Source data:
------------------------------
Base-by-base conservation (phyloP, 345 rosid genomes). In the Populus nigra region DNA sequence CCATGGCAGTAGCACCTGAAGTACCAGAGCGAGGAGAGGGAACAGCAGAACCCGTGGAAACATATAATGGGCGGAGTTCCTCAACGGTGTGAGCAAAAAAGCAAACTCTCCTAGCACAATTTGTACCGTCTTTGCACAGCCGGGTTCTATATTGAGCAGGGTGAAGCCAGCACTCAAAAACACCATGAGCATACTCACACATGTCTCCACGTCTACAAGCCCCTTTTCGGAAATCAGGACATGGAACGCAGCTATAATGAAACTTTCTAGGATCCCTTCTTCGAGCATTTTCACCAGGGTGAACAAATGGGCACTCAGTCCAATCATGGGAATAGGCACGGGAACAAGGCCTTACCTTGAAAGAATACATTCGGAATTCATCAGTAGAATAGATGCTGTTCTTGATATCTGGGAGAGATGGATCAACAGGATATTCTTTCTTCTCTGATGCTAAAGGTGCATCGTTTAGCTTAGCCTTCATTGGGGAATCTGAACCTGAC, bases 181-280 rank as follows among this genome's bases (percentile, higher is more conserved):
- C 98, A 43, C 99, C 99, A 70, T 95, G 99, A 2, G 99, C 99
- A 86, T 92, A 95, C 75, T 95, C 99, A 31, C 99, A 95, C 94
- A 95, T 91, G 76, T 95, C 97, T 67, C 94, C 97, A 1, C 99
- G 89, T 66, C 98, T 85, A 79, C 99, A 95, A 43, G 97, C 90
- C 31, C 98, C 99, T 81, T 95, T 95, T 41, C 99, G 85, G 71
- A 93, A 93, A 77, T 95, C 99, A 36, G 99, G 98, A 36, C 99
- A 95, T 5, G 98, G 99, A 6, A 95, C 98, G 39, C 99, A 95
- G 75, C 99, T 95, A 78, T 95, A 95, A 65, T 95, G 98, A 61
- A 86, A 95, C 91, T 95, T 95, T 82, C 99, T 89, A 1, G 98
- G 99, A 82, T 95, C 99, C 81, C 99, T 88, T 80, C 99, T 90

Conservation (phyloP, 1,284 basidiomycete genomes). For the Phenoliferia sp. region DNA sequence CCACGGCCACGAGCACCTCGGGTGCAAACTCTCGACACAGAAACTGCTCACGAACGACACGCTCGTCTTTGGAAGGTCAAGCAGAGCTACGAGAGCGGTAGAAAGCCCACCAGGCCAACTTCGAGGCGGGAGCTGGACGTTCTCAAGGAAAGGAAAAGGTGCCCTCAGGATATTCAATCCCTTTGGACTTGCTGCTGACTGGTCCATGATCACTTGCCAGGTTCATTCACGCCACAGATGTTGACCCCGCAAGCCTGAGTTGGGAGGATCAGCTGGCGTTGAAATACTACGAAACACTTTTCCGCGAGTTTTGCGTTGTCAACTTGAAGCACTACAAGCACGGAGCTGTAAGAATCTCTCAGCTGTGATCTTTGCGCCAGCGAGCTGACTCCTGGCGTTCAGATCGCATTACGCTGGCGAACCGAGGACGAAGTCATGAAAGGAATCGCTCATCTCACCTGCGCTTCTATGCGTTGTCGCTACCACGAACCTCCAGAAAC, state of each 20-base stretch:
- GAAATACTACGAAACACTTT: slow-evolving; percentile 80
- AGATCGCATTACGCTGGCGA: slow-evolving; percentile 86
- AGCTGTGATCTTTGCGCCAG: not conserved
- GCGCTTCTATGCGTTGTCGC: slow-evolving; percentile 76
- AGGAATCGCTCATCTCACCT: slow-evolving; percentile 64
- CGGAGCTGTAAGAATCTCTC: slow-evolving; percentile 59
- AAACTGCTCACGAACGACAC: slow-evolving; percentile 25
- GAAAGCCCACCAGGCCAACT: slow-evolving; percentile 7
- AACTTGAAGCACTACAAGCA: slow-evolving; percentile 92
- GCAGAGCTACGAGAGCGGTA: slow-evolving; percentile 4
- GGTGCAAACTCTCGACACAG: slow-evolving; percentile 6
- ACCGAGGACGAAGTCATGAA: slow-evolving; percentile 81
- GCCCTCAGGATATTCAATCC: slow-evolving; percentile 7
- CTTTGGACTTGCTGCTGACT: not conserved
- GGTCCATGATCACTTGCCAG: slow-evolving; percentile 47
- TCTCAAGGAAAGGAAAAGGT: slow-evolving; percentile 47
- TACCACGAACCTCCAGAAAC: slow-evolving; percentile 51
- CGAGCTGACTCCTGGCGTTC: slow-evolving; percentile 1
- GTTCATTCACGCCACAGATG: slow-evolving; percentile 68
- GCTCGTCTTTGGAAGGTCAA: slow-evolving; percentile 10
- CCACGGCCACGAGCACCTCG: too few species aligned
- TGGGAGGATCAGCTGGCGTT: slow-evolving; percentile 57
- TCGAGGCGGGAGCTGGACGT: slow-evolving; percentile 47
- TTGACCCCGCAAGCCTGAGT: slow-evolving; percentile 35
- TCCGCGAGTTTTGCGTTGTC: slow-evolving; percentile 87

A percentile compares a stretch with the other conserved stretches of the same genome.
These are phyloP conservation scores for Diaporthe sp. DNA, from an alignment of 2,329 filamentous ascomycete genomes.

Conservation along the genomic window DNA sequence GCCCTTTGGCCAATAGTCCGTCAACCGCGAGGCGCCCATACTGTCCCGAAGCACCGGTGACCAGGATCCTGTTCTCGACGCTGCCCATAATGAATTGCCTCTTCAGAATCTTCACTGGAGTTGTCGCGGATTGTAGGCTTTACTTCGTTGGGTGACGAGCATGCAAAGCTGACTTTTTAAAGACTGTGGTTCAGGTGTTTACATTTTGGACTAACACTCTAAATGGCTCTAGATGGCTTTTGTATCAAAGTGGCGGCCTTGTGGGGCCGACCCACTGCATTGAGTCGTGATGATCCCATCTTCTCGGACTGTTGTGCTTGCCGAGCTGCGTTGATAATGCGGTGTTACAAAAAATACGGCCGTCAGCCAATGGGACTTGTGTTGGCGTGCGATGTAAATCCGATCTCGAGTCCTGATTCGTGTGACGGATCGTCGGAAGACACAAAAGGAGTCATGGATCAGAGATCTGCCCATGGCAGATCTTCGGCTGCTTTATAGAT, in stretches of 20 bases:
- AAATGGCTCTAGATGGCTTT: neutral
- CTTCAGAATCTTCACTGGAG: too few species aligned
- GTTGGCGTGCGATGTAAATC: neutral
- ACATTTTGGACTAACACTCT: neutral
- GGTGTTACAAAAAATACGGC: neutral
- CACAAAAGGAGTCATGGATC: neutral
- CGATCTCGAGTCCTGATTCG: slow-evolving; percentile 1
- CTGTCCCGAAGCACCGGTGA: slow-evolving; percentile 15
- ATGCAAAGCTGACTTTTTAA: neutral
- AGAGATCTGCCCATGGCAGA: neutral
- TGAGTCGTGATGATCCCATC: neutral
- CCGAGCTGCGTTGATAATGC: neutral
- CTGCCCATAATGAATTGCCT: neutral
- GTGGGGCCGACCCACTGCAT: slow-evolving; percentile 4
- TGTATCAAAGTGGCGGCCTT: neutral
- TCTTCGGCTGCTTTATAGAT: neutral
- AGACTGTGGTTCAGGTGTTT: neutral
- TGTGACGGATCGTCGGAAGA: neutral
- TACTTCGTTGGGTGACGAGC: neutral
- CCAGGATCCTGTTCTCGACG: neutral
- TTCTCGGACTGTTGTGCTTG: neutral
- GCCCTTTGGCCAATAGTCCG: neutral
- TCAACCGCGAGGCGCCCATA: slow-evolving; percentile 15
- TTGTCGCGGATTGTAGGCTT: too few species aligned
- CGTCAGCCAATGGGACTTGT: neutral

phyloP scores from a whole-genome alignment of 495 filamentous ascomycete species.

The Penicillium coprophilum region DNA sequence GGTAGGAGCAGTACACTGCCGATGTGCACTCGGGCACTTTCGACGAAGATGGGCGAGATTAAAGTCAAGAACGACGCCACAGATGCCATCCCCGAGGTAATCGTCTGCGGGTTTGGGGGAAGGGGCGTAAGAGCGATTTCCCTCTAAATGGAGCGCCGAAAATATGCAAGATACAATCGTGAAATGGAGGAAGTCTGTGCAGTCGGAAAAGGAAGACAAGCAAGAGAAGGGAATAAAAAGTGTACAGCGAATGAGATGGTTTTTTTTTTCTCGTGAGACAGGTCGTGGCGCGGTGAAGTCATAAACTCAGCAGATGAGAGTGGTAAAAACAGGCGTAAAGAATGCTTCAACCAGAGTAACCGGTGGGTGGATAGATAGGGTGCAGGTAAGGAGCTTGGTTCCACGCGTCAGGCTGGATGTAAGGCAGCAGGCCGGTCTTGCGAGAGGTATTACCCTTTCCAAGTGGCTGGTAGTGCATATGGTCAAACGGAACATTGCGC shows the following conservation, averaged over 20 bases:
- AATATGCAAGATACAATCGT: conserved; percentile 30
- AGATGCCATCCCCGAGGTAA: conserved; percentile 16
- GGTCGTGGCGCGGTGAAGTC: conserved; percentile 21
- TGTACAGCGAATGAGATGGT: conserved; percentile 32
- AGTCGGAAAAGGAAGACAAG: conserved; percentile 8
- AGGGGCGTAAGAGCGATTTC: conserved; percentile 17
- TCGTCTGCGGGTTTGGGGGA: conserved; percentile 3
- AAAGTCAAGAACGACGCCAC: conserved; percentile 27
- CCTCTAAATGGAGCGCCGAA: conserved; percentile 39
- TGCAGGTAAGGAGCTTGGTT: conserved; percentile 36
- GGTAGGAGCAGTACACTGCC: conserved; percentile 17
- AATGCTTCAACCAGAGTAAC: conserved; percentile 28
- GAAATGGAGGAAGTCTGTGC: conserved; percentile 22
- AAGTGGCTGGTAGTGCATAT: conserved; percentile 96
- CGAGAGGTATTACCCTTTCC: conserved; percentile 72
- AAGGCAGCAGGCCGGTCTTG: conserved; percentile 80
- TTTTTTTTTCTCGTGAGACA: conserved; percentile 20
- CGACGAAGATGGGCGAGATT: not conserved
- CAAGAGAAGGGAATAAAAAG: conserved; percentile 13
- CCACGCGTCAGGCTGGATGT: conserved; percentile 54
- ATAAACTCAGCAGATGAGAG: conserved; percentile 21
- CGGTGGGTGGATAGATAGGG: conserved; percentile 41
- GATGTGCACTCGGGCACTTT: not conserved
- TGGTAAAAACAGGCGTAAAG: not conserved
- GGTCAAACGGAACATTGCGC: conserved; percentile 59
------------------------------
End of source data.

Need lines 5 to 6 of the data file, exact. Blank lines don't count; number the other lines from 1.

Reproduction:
- G 89, T 66, C 98, T 85, A 79, C 99, A 95, A 43, G 97, C 90
- C 31, C 98, C 99, T 81, T 95, T 95, T 41, C 99, G 85, G 71